There appears to be a disconnect between confidence in managing IT-related issues and the adverse impact of an IT failure, a survey from Kyndryl has found.
The global survey of 300 IT decision-makers reported that 71% of respondents said they had experienced a cyber security-related event, while 88% said they had experienced an adverse event that was non-cyber security related.
When asked to compare themselves to peers, 65% rate their organisation’s preparation for adverse events ahead of other organisations. But, at the same time, Kyndryl’s poll found that 92% confirmed their organisations have experienced adverse events in the past two years that compromised or disrupted IT systems. Most respondents said they had experienced three or four different types of disruption events.
The most common adverse event experienced over the past 24 months by the IT decision-makers polled was IT hardware failure, followed by network failure. Malware was the third most common IT issue, followed by datacentre failures. Human error was the sixth most common issue that resulted in an adverse effect.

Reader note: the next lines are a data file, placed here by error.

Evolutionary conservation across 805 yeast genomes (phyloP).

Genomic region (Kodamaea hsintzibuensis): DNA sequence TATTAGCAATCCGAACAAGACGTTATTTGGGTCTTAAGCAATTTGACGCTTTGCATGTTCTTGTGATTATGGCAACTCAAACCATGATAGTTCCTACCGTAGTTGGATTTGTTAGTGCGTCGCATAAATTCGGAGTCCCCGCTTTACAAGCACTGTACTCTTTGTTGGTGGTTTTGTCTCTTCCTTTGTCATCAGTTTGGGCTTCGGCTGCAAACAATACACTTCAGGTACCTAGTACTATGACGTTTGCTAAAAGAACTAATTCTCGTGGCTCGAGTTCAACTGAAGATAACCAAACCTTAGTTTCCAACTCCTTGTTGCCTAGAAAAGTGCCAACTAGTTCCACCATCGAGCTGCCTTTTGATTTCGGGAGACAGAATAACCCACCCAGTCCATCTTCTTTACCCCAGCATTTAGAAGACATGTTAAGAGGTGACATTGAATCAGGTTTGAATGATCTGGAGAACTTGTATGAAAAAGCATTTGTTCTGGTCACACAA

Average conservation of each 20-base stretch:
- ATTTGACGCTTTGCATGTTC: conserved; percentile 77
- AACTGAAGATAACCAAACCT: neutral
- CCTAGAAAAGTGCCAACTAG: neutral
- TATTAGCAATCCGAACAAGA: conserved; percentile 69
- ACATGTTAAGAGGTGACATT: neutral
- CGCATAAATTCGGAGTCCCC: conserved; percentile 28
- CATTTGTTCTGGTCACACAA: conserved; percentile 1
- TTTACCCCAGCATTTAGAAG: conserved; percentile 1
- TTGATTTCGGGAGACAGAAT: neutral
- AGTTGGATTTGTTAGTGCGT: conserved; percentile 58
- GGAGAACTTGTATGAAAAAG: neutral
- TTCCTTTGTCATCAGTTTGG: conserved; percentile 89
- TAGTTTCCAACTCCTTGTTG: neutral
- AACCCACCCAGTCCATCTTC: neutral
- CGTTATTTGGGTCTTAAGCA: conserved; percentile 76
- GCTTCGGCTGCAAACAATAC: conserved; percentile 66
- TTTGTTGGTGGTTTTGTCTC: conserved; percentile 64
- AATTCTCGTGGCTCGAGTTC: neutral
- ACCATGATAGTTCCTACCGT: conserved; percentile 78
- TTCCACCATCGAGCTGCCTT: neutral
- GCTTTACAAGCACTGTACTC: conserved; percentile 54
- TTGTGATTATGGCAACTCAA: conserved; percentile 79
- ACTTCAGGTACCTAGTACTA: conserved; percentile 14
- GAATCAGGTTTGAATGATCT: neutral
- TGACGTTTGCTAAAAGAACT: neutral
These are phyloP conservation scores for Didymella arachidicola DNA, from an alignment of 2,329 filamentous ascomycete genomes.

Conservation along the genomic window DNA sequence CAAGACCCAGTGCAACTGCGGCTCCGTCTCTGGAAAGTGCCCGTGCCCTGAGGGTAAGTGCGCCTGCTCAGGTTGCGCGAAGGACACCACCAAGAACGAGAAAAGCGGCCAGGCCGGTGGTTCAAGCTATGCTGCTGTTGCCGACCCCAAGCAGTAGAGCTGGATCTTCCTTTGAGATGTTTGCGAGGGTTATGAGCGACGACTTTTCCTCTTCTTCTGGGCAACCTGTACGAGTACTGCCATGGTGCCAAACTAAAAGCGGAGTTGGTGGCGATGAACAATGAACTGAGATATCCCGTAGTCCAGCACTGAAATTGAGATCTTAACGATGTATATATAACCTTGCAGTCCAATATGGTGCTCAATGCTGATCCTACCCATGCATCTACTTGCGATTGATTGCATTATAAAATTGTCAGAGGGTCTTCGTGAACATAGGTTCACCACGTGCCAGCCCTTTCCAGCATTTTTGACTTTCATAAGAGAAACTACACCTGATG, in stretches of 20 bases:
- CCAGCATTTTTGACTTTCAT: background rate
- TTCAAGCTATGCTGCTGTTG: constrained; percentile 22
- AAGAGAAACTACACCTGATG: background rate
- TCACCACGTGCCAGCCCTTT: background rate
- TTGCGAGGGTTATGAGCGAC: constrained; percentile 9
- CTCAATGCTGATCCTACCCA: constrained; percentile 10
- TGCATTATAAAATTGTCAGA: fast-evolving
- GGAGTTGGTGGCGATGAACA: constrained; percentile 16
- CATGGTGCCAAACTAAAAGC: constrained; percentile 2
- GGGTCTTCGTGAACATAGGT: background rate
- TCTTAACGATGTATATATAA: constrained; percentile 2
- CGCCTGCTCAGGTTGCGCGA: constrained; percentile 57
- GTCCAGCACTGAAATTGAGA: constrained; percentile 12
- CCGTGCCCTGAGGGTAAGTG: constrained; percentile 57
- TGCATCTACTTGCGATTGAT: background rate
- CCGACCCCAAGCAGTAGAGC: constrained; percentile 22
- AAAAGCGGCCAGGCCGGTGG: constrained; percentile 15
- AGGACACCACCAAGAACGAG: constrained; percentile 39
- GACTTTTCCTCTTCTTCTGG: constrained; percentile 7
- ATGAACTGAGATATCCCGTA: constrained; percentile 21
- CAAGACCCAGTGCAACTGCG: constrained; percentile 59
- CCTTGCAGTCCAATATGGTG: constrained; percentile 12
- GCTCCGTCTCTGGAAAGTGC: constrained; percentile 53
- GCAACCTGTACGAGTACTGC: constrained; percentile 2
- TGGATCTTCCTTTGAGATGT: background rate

Half of the IT decision-makers surveyed said the IT issues their organisations had experienced over the past 24 months had resulted in an operational failure, while 40% admitted the IT issues resulted in compliance, regulatory fines or legal ramifications. Over a third (35%) said the IT issue had damaged their brand, and 34% said they had lost business or revenue due to the IT issue.
Kyndryl found that a lack of ability to recover systems and data from an encrypted, clean backup featured most often as a top challenge respondents faced in managing the impact of adverse events. Kyndryl’s global security and resilience leader, Kris Lovejoy, urged IT leaders to invest in automating and orchestrating recovery processes and assess and establish how best to mitigate human error in restoring from backups. She recommended that IT departments test incident response plans repeatedly and often.
“Whether or not your organisation is challenged with backups, a complicating factor is that ransomware attackers increasingly target backups,” Lovejoy warned.
In these scenarios, when backups have been compromised, she said that IT departments are unable to restore systems, adding: “They also can’t check for malware. As a result, the risk and potential impacts skyrocket.”
Along with the risk of being unable to recover IT systems from clean backups, Kyndryl reported that expanding IT footprint (37%), the inability to stay up-to-date with emerging threats (34%), lack of skilled staff (32%) and reliance on third-party IT providers (28%) were among the top challenges affecting the ability of IT decision-makers to manage adverse events.